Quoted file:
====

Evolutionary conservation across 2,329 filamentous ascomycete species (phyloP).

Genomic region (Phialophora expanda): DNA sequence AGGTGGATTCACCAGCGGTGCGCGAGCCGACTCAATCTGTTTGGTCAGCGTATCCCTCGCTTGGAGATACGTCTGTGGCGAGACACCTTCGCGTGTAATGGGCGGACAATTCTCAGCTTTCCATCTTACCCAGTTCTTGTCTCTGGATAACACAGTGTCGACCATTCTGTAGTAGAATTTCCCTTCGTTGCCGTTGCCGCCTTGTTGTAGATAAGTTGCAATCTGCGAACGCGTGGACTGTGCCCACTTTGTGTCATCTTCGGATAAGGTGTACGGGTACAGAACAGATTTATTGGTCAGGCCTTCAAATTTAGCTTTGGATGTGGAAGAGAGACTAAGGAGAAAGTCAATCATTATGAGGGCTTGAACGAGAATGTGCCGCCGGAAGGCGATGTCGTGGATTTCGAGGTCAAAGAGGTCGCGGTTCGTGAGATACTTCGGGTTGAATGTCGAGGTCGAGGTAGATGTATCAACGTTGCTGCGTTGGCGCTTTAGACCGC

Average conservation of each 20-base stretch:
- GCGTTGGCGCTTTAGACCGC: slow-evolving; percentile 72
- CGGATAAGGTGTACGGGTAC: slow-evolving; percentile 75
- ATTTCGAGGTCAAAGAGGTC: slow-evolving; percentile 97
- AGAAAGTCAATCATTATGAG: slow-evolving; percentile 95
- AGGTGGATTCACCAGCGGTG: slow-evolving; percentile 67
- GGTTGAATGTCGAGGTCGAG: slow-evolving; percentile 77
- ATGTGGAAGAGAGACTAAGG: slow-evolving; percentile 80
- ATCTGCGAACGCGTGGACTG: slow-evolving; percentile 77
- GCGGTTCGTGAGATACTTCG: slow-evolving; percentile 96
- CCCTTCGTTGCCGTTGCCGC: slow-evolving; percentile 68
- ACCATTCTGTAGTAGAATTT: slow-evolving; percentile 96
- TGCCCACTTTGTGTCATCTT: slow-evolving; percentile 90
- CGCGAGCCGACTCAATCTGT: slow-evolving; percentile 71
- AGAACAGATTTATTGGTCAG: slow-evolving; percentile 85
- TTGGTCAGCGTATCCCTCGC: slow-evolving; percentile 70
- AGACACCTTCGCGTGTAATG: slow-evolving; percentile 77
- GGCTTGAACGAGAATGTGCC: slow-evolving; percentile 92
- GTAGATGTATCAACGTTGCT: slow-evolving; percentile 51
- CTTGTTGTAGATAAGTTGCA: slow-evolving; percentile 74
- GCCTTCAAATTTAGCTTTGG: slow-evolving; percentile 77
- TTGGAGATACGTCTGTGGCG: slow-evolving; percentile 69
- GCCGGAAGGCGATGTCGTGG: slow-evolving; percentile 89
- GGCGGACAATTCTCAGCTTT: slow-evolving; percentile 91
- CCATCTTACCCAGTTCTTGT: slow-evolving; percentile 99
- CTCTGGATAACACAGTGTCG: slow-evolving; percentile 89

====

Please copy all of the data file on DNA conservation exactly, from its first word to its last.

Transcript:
Evolutionary conservation across 2,329 filamentous ascomycete species (phyloP).

Genomic region (Phialophora expanda): DNA sequence AGGTGGATTCACCAGCGGTGCGCGAGCCGACTCAATCTGTTTGGTCAGCGTATCCCTCGCTTGGAGATACGTCTGTGGCGAGACACCTTCGCGTGTAATGGGCGGACAATTCTCAGCTTTCCATCTTACCCAGTTCTTGTCTCTGGATAACACAGTGTCGACCATTCTGTAGTAGAATTTCCCTTCGTTGCCGTTGCCGCCTTGTTGTAGATAAGTTGCAATCTGCGAACGCGTGGACTGTGCCCACTTTGTGTCATCTTCGGATAAGGTGTACGGGTACAGAACAGATTTATTGGTCAGGCCTTCAAATTTAGCTTTGGATGTGGAAGAGAGACTAAGGAGAAAGTCAATCATTATGAGGGCTTGAACGAGAATGTGCCGCCGGAAGGCGATGTCGTGGATTTCGAGGTCAAAGAGGTCGCGGTTCGTGAGATACTTCGGGTTGAATGTCGAGGTCGAGGTAGATGTATCAACGTTGCTGCGTTGGCGCTTTAGACCGC

Average conservation of each 20-base stretch:
- GCGTTGGCGCTTTAGACCGC: slow-evolving; percentile 72
- CGGATAAGGTGTACGGGTAC: slow-evolving; percentile 75
- ATTTCGAGGTCAAAGAGGTC: slow-evolving; percentile 97
- AGAAAGTCAATCATTATGAG: slow-evolving; percentile 95
- AGGTGGATTCACCAGCGGTG: slow-evolving; percentile 67
- GGTTGAATGTCGAGGTCGAG: slow-evolving; percentile 77
- ATGTGGAAGAGAGACTAAGG: slow-evolving; percentile 80
- ATCTGCGAACGCGTGGACTG: slow-evolving; percentile 77
- GCGGTTCGTGAGATACTTCG: slow-evolving; percentile 96
- CCCTTCGTTGCCGTTGCCGC: slow-evolving; percentile 68
- ACCATTCTGTAGTAGAATTT: slow-evolving; percentile 96
- TGCCCACTTTGTGTCATCTT: slow-evolving; percentile 90
- CGCGAGCCGACTCAATCTGT: slow-evolving; percentile 71
- AGAACAGATTTATTGGTCAG: slow-evolving; percentile 85
- TTGGTCAGCGTATCCCTCGC: slow-evolving; percentile 70
- AGACACCTTCGCGTGTAATG: slow-evolving; percentile 77
- GGCTTGAACGAGAATGTGCC: slow-evolving; percentile 92
- GTAGATGTATCAACGTTGCT: slow-evolving; percentile 51
- CTTGTTGTAGATAAGTTGCA: slow-evolving; percentile 74
- GCCTTCAAATTTAGCTTTGG: slow-evolving; percentile 77
- TTGGAGATACGTCTGTGGCG: slow-evolving; percentile 69
- GCCGGAAGGCGATGTCGTGG: slow-evolving; percentile 89
- GGCGGACAATTCTCAGCTTT: slow-evolving; percentile 91
- CCATCTTACCCAGTTCTTGT: slow-evolving; percentile 99
- CTCTGGATAACACAGTGTCG: slow-evolving; percentile 89